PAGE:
Homeless! and Proud

mansion maze

In January, a California lawmaker proposed one of those rare laws that is at once overdue, destined to seem obvious sooner or later–and extremely unpopular.

I’ll let the Los Angeles Times explain Assemblyman Tom Ammiano’s proposal:

The Homeless Person’s Bill of Rights and Fairness Act…would guarantee the homeless the right to live in public much as other people do in their homes. They could sit, sleep, move about and engage in “life-sustaining activities that must be carried out in public spaces because of homelessness,” such as eating, urinating and collecting trash to recycle. Under the bill, they could not be forced into shelters, but would have access to them. It also mandates that public bathrooms be available around the clock and protects the “basic human right” to panhandle.

So, I’ve never been homeless, but I have enough evidence that it sucks. I spent a summer traveling in Europe without a stable residence or the money for a hotel. I surfed couches, slept in tents, and sometimes just under a raincoat.

I know what you’re thinking, and it’s true. I’m a middle class college kid. The problems of Amelia under the bridge in Los Angeles are very different from my European adventure. My near future held employment, social mobility, and of course, a warm bed of my own.

But the point is that I did cross over—if only for two, three days at a time—into that immense displeasure of dreading the nighttime with no place to sleep and dreading the daytime when the police would come by every few hours and roust me from my park bench.

If the feelings of destitution I experienced are any micro-hint at what it feels like to be homeless (even before adding in all the stigma of “looking” homeless, inspiring disgust and suspicion, and generally lacking the resources needed to maneuver through life willfully) then I throw my unrestrained support for the proposed Homeless Bill of Rights.

Even liberals, who are making a good effort to respectfully discuss sexual politics and sometimes racial politics, are still pretty clueless about homelessness. The left-of-center critique of the bill (I have no breath for the dismissive right-wing response) is that its energy is misplaced. This is the attitude of the L. A. Times, for example, which declares, “While we sympathize with its spirit, we don’t support it.”

Spot on. Not a word else needs to be said about the history of the American attitude toward the homeless. From John Steinbeck multiple choice in high school English class to the national chorus of Woody Guthrie’s “This Land is Our Land,” the dangerous fault in the mainstream attitude toward the unsheltered is that sympathy is a far cry from support.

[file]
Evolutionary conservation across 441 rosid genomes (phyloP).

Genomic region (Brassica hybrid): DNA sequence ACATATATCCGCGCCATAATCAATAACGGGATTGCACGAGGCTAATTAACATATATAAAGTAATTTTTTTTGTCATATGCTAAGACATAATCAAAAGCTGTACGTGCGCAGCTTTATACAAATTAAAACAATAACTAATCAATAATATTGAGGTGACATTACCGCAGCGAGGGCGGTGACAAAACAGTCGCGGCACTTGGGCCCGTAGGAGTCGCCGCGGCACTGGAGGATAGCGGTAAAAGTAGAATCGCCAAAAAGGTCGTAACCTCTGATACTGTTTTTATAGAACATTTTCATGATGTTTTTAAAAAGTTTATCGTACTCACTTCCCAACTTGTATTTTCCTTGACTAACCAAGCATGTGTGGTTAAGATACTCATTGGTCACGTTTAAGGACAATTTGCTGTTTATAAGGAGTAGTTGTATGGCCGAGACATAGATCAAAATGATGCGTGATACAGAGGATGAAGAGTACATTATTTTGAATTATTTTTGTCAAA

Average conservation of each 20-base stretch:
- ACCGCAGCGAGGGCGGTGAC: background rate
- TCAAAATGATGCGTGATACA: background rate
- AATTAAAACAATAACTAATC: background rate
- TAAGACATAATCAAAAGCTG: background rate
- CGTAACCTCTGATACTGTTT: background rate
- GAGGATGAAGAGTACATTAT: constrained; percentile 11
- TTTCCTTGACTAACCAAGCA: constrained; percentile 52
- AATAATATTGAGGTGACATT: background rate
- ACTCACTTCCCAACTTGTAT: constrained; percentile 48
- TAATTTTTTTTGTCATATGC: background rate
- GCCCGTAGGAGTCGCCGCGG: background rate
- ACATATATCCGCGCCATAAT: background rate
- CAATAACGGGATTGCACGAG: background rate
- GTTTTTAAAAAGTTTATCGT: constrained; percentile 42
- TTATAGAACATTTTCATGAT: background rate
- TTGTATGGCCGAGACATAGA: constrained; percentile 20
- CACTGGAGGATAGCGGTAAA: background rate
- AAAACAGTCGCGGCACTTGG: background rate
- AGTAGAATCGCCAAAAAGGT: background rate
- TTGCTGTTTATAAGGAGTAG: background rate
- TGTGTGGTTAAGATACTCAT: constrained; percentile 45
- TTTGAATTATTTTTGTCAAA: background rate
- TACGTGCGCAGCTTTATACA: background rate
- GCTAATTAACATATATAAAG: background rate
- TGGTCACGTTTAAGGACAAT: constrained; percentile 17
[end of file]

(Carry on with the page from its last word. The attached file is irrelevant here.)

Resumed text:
Talk to a coffeehouse radical for ten minutes about the Chicago Public library and they’ll make a comment about all the “homeless people” sleeping on the tables. I know what they’re referring to—it’s the truth—but when I see a 50 year-old man resting his head on a library table and then jolting up when a library staffer raps near his ear —“No sleeping sir!”—I feel extremely anxious.

Communist Son

Woody didn’t take to kindly to rousters of trainyard sleepers.

Am I unusual in that I know what it feels like to have nowhere within five miles to lay my head down without breaking the law? Naw, everyone has been there at some point. It’s just that when you’re clean shaven and white and wearing a fashionable coat, no one wakes you up. They assume you’ve had a long day at the office, you’ve just broken up with your girlfriend, or you’ve just come off caffeine after a night of test cramming.

The L. A. Times argues that what the homeless need is more resources, not a manifesto–as if the two were mutually exclusive. Actually, you can’t have one without the other. What good is sympathy without support? What good is support without sympathy? And what good are either when the homeless are considered by law to be a public health risk, a public burden, and a disgrace to the city’s beautification projects?

“The solution,” contests the Times, “is not to sanction the culture of homelessness or to offer blanket approval for a way of life that society generally agrees should be ended.”

Oh, we agree, do we?

We all grew up singing “This Land Is Your Land.” Guthrie’s song is a national anthem, not the secret chant of a radical Marxist critique of land ownership (though that is indeed its origin). The lyrics celebrate the right to wander freely, having been inspired by Guthrie’s life-long contact with the absurdity of being told, Sir, you can’t sit there. That’s public property:

As I went walking I saw a sign there
And on the sign it said “No Trespassing.”
But on the other side it didn’t say nothing,
That side was made for you and me.

In truth, a city’s disgrace is in how eager it is to repress its homeless “problem,” sweeping the riff-raff off the welcome mat so that the Somebodies feel at home. Ammiano’s Homeless Bill of Rights may take a while to pass, but if there’s any justice in history, it has a future. It makes the inevitable point that homelessness is not a disease that can be irradiated through treatment or quarantine. Homeless Americans, though often suffering from treatable illnesses and shouldering an enormous economic burden, deserve to use public property as if they owned a considerable stake in it. In fact their stake is a matter of life and death.


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